IEEE-USA Leaders

Spotlight Interview: On Eric Ackerman – IEEE-USA VP of Career and Member Services

By Georgia C. Stelluto

Q: Tell us a little about yourself and your family, Eric.

A: I was born in Hollywood, Florida, one month before Apollo 13 blasted off.  Growing up in Florida meant spending time at the beach, Disney World, riding airboats, exploring the everglades, and dealing with hurricanes.    From early childhood, I have always been fascinated with how things worked.  My father would find his stuff taken apart on a regular basis.  I studied Computer Engineering, and then went on for a Masters and Ph.D. in Information Systems.  My wife is a middle school teacher, and I have two boys Matthew (13) and Jacob (10).  I enjoy spending time outside in the everglades, traveling, tinkering, working on cars, photography (”¦ and tinkering.

Q: What’s the best thing about living in South Florida?

A:  The best think about living in South Florida is that you can wear shorts year-round, and enjoy the outdoors all of the time.  The second best thing is that we are only three hours from Orlando, and the major theme parks in that area.

Q: Describe your most excellent journey or adventure…

A:  One of the most exciting journeys I had was working on a payload for the Space Shuttle.  Back in 1995, I was able to partner with another professor at the college I was working at, to design and build an experiment that flew on STS-91-Space Shuttle Discovery in June 1998.  Then, to do it again at Nova Southeastern University (where I work today) for the Space Shuttle Endeavour final mission was awesome.


Q: What is your trademark/most often used phrase?

A:  Keep pushing forward!  Don’t give up!!  Be Persistent!  With the kids, it is “Let’s Roll!”

Q: What misconceptions do you think people have about engineers?

A:  That they cannot communicate clearly.  If given the correct training and mentorship, most engineers can learn how to clearly articulate thoughts and designs, so that management will notice them.  It just takes additional effort for engineers.  Machines are easy to communicate with; people, on the other hand, are very complex–with different results daily.

Q: What is your favorite comfort food, and why?

A:  Seafood!!!  Jumbo Shrimp (U5 or better), Stone Crabs, Blue Crabs, Lobsters, Gator Tail”¦  I don’t know why–but it reminds me that I live in an area surrounded by water, with great things to eat.


Q: What’s on your reading pile?

A:  I have lots of e-books on photography, pinball machine repair, car repair, and hardware design for space-based environments.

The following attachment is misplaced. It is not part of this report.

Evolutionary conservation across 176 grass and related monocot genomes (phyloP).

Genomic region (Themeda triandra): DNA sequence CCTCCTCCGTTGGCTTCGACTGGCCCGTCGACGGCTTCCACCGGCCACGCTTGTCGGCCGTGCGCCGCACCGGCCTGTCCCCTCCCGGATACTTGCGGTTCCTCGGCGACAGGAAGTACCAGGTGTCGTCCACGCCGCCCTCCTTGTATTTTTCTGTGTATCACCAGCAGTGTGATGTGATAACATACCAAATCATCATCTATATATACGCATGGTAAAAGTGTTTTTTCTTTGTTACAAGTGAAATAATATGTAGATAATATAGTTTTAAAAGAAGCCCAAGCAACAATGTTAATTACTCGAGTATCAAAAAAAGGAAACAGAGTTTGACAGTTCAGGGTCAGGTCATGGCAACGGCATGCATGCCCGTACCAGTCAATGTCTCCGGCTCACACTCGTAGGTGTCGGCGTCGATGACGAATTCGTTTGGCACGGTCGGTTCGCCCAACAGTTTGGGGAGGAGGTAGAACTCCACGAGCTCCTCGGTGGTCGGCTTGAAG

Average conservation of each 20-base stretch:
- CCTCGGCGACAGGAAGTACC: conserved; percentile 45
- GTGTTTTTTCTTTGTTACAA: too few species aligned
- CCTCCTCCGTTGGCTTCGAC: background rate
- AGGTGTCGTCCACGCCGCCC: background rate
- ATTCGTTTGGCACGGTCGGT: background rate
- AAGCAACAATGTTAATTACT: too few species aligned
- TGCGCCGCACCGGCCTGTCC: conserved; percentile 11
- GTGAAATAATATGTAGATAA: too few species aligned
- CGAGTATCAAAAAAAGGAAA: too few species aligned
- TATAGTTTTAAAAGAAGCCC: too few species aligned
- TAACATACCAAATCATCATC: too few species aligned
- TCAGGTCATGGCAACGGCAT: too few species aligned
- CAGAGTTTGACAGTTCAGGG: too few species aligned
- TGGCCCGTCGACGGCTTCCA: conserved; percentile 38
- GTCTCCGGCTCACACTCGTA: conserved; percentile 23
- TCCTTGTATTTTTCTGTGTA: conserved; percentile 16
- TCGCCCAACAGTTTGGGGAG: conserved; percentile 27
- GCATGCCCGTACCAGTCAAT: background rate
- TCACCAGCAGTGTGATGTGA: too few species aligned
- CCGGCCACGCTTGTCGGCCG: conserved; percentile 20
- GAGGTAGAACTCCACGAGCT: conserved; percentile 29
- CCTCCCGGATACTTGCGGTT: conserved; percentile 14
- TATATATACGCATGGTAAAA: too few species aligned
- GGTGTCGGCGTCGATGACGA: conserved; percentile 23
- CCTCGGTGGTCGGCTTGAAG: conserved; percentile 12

Q: Tell us about your favorite pastimes and hobbies.

A:  Getting outside and taking pictures is one of my greatest hobbies.  Flying model planes (40 hours in a real plane as well); working on old machines, such as fixing pinball machines; working on cars; traveling; building electronic circuits; and of course, spending time with my family.

Q: What item are you just unable to ever part with?

A:  My classic computer collection.  I have an Altair, Lisa, various boards from CRAY supercomputers, and many other great pieces of hardware from many years ago.

Q: What is your most distinctive characteristic?

A:  I am very optimistic, and believe that with persistence, anything can be done.  I do not let others tell me what cannot be done; I must try myself, before I would put something on hold for a future date.  I will take up any challenge handed to me.

Q: Share your motto with us, Eric.

A:  You can be your own biggest supporter–or your own worst detractor.   Believe in yourself, and then everything will fall into place.

Georgia C. Stelluto is IEEE-USA’s Publishing Manager; Editor/Manager of IEEE-USA E-Books; and Editor-in-Chief of IEEE-USA in ACTION.   In 2013, Stelluto celebrates her 24th year of service for IEEE-USA.


Guest Contributor

IEEE-USA is an organizational unit of the Institute of Electrical and Electronics Engineers, Inc. (IEEE), created in 1973 to support the career and public policy interests of IEEE’s U.S. members. IEEE-USA is primarily supported by an annual assessment paid by U.S. IEEE Members.

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